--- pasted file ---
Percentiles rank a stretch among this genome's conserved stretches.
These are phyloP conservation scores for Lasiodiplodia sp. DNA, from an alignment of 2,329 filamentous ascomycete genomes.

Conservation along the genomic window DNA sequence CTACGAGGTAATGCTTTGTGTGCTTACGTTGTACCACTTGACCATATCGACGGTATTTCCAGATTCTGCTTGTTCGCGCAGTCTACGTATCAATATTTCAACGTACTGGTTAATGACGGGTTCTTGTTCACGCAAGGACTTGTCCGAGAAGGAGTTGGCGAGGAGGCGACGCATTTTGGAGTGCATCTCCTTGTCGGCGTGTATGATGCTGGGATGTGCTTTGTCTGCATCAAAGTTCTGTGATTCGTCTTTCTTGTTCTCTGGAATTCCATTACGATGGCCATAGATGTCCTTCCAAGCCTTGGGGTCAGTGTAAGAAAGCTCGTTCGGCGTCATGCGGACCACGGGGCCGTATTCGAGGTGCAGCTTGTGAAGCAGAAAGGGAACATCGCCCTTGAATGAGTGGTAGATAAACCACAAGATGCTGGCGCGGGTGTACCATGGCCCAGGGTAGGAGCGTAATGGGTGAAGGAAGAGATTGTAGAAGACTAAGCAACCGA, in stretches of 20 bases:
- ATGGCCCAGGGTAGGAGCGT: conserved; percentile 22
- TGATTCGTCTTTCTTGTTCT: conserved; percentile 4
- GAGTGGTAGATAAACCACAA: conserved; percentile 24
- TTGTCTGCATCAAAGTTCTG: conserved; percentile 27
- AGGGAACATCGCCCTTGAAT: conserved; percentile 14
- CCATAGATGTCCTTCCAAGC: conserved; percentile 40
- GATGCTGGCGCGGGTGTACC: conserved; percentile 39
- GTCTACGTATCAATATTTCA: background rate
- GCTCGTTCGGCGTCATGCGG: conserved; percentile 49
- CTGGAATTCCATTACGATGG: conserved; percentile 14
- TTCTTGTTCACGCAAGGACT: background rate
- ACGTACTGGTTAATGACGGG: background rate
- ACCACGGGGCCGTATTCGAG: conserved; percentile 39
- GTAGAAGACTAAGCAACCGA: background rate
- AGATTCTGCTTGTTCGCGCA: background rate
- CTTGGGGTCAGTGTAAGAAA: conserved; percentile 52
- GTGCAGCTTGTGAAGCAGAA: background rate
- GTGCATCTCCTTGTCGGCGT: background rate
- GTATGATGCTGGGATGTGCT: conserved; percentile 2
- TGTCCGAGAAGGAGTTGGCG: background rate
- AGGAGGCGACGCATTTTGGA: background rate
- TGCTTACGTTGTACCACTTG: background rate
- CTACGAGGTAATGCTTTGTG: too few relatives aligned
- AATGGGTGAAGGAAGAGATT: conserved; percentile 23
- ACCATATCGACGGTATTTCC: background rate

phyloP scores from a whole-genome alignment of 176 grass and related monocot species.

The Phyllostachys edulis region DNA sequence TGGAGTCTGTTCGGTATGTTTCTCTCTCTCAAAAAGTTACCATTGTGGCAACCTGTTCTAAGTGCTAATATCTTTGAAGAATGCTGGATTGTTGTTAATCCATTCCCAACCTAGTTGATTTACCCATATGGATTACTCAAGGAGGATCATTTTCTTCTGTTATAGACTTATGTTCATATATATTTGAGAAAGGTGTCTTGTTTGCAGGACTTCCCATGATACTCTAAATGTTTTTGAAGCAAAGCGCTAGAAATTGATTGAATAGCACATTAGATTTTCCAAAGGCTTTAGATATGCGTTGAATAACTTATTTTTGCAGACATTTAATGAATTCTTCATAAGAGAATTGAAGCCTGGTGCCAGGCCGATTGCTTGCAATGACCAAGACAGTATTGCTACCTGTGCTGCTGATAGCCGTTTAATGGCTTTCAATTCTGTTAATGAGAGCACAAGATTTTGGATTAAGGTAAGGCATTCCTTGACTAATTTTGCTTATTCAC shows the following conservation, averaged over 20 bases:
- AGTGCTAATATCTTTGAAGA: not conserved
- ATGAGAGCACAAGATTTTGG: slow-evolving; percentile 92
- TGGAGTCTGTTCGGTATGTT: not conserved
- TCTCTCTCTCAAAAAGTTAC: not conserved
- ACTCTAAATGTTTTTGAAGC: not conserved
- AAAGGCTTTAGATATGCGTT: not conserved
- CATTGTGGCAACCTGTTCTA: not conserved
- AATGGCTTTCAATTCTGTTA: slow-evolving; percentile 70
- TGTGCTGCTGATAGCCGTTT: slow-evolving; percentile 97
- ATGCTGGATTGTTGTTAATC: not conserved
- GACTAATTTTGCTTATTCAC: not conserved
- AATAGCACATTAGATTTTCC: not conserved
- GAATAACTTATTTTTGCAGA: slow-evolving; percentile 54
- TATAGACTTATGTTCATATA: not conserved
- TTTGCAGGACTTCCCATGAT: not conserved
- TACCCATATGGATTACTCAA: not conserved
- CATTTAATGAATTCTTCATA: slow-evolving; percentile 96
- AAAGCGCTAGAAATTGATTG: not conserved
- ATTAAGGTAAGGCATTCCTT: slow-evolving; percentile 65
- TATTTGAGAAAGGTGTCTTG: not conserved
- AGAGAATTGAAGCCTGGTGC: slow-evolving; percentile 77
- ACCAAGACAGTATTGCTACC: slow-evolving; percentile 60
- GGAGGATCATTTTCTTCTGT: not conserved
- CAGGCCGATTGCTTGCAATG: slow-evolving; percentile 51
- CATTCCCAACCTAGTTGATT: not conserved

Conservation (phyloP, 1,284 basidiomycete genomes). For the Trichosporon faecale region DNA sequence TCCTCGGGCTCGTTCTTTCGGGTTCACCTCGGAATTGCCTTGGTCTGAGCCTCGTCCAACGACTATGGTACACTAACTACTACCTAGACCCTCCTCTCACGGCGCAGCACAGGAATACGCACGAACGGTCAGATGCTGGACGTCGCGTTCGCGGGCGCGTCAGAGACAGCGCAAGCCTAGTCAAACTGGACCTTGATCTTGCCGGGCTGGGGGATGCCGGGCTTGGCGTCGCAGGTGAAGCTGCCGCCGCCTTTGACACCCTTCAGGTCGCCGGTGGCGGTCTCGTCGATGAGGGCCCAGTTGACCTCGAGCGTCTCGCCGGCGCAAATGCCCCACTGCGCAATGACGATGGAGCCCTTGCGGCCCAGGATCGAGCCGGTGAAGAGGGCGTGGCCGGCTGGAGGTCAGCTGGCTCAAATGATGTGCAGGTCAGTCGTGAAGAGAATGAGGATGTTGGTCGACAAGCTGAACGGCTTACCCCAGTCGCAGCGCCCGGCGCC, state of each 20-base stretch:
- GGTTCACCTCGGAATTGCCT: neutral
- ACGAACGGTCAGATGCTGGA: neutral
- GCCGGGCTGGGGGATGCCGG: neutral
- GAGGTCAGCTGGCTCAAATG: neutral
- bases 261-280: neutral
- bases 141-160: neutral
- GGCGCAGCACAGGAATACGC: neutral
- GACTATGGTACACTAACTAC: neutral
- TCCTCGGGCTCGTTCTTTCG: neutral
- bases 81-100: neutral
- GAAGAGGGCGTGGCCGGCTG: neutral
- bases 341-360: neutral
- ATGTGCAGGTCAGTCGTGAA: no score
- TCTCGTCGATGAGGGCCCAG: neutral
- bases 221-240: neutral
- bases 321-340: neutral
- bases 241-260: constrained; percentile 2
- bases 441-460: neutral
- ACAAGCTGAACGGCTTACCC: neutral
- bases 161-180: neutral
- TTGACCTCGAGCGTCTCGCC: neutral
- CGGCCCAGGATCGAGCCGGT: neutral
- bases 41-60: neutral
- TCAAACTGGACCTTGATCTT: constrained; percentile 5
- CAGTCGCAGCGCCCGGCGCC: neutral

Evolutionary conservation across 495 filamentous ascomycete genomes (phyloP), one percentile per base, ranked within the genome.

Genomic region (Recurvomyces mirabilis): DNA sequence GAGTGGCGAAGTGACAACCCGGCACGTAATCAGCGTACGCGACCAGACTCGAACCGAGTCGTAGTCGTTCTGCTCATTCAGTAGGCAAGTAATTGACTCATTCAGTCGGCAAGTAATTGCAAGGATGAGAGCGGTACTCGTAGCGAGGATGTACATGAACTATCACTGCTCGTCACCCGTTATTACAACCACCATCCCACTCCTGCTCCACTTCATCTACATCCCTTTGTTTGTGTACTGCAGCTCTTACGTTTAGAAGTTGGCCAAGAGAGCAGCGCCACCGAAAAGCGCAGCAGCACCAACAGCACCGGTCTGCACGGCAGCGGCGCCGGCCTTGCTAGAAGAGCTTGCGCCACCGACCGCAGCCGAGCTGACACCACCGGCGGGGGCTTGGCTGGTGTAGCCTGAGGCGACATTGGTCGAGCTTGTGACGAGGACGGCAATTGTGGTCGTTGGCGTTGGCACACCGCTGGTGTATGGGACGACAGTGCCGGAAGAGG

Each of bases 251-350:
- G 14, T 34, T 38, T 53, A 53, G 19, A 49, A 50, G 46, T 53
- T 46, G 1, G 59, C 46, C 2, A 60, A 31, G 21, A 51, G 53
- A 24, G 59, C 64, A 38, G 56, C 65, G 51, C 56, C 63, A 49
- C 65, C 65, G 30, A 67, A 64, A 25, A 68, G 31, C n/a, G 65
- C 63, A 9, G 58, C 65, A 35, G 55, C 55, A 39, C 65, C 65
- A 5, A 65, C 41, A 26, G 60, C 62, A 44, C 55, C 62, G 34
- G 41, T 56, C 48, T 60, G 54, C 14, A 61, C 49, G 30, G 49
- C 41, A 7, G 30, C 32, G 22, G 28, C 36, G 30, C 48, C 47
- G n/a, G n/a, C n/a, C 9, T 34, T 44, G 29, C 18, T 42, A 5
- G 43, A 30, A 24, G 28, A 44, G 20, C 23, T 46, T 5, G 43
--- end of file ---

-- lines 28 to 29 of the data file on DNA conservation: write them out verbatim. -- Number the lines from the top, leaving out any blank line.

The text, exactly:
- ACCATATCGACGGTATTTCC: background rate

phyloP scores from a whole-genome alignment of 176 grass and related monocot species.